“When I was about twelve, I heard boogie-woogie for the first time and fell in love with it.
My folks had bought a piano for show, and I bought a book of boogie-woogie and taught myself to play it, more or less.
He wants a sociology that observes the way people act around each other as they really do, without expectations about how they ought to.
Over the decades, this has led him to do close, almost novelistic studies of jazz musicians, medical students, painters, and photographers.
Guys would come in from the hybrid-seed-corn convention and spend three or four thousand dollars buying drinks for the girls.
Then they’d go away happy.”He planned to get a graduate degree in English while continuing his jazz life, and then one day he stumbled on a new book, “Black Metropolis: A Study of Negro Life in a Northern City”—the northern city being Chicago—by St. It was one of the first in-depth studies of contemporary urban life.
His work is required reading in many French universities, even though it seems to be a model of American pragmatism, preferring narrow-seeming “How? ) The book is both a jocular personal testament of faith and a window into Becker’s beliefs.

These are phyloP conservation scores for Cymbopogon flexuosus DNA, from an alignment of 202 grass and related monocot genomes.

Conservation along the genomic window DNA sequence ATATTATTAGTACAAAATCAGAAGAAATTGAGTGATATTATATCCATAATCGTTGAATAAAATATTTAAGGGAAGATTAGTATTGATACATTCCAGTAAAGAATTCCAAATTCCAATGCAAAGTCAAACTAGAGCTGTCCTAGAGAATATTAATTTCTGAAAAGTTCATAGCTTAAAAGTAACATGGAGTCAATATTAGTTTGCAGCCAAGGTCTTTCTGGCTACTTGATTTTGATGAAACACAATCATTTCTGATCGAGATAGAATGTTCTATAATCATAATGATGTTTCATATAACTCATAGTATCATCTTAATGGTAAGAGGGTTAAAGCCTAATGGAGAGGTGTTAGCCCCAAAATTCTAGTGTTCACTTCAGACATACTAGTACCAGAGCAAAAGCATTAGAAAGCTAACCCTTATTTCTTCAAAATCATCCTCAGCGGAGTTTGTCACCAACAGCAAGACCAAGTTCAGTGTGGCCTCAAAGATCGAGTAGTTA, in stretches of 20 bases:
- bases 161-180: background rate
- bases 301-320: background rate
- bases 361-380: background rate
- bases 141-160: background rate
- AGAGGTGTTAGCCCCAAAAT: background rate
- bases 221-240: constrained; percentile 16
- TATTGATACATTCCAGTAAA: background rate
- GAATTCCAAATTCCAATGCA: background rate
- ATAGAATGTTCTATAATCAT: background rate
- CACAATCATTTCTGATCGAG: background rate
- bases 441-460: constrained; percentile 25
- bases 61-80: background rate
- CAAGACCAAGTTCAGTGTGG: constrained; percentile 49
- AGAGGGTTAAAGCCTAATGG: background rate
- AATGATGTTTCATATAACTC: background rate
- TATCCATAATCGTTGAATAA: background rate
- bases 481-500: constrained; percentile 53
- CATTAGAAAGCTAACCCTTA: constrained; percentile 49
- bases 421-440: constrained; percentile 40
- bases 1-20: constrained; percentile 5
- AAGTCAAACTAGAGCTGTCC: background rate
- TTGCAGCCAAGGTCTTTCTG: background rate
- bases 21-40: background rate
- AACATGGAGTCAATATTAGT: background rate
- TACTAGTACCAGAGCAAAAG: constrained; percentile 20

His accomplishment is hard to summarize in a sentence or catchphrase, since he’s resolutely anti-theoretical and suspicious of “models” that are too neat.
have often had strange and serendipitous careers in Paris, from Thomas Evans, the Philadelphia dentist who cured Emperor Louis-Napoleon of a toothache and became an indispensable ornament of the Imperial court, to those African-American jazzmen, like the great soprano-sax player Sidney Bechet, whose careers were revived, and reputations nurtured, in France in ways they never could have been in America.
But few have known an odder trajectory than Howie—“Only my mother ever called me Howard”—Becker. Becker, to give him his full, honorary-degree name—he has six—has been a major figure in American sociology for more than sixty years.